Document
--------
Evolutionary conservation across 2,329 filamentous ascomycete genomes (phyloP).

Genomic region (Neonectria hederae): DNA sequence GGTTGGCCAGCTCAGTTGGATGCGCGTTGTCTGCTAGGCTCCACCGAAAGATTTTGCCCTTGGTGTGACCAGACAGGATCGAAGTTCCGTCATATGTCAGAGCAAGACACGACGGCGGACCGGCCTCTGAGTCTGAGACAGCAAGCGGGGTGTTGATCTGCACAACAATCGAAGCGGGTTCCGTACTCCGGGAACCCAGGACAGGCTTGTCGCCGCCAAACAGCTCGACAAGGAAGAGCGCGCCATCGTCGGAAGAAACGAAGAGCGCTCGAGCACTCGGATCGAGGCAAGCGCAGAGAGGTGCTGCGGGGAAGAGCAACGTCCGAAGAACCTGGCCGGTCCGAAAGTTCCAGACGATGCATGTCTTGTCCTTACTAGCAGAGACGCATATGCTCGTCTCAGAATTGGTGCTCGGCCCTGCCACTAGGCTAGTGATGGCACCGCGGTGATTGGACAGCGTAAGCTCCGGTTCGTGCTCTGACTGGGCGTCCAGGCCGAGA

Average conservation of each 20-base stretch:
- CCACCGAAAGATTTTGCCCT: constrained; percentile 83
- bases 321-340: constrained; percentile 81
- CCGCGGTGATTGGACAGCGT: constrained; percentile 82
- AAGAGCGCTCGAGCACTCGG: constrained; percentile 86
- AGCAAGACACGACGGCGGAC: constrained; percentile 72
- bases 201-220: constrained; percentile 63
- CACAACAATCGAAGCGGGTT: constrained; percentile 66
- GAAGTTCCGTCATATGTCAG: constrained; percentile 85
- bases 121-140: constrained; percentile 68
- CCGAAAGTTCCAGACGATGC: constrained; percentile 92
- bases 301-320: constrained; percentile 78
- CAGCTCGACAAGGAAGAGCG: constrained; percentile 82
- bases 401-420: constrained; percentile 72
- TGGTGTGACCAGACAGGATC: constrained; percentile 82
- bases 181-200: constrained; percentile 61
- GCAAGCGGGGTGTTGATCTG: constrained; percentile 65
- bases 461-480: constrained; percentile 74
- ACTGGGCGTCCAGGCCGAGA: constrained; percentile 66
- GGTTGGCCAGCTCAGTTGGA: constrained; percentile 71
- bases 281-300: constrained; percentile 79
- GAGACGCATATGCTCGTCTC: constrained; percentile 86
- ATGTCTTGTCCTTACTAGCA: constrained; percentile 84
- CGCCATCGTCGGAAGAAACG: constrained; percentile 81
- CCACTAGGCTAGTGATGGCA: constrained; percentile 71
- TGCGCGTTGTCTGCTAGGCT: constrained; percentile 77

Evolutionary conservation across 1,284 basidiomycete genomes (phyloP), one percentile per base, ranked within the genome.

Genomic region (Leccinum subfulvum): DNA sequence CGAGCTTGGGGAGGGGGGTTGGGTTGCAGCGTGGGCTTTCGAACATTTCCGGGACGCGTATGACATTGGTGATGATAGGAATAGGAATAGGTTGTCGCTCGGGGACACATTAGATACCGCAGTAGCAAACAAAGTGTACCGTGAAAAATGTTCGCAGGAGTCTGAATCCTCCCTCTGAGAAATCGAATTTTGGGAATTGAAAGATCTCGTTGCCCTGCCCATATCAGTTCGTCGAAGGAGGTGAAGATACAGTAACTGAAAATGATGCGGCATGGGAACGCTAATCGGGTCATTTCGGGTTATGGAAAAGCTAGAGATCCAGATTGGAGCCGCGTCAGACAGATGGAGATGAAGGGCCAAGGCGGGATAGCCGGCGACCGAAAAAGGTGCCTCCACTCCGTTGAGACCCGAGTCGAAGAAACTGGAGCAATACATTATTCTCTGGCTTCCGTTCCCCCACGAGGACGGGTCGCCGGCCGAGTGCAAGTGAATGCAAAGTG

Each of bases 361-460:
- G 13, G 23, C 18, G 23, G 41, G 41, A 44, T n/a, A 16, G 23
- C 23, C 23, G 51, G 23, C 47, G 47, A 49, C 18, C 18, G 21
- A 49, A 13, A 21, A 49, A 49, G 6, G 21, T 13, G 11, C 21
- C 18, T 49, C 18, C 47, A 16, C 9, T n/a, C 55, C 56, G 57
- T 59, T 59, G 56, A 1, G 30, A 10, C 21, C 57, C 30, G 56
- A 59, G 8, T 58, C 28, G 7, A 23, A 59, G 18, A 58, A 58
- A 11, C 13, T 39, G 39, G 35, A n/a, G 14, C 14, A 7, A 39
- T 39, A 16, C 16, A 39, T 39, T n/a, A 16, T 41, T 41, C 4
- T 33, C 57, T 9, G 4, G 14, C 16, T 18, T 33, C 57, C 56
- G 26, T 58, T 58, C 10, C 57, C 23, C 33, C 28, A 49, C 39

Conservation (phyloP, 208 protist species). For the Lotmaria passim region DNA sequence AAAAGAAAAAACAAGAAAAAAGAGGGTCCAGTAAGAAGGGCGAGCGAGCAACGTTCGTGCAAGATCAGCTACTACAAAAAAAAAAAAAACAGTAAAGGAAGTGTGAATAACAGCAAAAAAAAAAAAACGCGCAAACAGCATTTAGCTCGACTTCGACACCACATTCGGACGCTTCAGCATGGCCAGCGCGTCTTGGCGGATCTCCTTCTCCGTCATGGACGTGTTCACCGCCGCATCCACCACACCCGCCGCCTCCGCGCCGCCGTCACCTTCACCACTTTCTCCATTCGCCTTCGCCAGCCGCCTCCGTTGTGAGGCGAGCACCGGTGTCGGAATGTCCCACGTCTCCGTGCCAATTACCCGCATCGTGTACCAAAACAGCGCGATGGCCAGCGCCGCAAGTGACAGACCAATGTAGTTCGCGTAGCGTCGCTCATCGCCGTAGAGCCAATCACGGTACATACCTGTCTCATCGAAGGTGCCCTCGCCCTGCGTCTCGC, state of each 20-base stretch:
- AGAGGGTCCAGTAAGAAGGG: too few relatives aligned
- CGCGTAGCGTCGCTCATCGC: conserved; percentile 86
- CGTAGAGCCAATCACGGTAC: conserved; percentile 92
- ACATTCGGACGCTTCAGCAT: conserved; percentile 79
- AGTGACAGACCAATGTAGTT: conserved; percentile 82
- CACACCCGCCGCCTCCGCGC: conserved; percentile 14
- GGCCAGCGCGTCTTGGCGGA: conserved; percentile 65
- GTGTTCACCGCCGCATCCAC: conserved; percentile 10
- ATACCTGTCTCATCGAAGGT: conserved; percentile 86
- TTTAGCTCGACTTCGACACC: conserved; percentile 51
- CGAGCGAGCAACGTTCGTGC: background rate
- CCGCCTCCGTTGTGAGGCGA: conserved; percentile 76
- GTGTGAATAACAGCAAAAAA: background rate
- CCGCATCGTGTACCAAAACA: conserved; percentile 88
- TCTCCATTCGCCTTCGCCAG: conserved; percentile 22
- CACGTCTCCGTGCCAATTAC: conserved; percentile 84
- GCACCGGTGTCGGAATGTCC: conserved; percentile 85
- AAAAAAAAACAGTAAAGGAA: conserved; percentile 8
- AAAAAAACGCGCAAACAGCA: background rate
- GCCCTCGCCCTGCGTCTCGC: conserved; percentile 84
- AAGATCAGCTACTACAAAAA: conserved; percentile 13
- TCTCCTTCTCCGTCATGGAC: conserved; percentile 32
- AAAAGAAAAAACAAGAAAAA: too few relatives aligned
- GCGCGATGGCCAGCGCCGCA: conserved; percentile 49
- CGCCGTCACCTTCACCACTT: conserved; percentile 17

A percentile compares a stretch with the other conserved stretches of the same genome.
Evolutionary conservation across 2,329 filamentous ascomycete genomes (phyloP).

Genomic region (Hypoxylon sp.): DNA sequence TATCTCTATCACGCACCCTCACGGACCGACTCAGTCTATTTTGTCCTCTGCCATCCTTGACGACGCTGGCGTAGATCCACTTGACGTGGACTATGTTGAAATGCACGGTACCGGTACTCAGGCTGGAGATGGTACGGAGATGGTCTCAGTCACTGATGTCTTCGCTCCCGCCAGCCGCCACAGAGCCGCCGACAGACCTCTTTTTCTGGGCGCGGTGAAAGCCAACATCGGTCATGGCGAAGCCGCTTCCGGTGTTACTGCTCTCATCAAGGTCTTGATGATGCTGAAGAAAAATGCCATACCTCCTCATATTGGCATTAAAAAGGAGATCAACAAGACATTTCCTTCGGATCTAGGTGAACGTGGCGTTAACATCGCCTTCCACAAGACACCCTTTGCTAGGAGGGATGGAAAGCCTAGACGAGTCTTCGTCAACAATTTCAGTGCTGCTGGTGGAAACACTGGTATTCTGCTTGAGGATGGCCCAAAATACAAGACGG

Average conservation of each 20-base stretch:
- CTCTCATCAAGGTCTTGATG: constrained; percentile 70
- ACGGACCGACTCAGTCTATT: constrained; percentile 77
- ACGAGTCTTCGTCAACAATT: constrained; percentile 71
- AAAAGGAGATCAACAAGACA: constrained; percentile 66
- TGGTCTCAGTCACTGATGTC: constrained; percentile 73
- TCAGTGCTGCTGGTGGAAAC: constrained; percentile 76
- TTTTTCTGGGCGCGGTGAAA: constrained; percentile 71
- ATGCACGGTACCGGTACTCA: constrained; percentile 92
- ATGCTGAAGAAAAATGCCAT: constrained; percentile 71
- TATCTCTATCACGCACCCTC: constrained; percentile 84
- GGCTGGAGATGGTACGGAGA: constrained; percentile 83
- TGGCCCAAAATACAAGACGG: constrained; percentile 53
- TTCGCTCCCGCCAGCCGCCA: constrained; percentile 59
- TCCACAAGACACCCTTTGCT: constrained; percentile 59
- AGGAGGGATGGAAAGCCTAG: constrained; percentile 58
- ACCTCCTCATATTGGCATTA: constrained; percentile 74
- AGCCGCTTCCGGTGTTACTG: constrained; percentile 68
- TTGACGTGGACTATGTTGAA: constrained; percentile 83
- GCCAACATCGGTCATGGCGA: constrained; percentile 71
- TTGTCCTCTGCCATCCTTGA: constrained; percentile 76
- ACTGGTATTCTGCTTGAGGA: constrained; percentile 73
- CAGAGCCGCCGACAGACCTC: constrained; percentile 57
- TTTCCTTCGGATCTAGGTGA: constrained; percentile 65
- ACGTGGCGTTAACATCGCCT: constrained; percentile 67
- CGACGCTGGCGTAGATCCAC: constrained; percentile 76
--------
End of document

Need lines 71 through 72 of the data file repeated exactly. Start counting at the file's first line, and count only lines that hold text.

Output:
Average conservation of each 20-base stretch:
- CTCTCATCAAGGTCTTGATG: constrained; percentile 70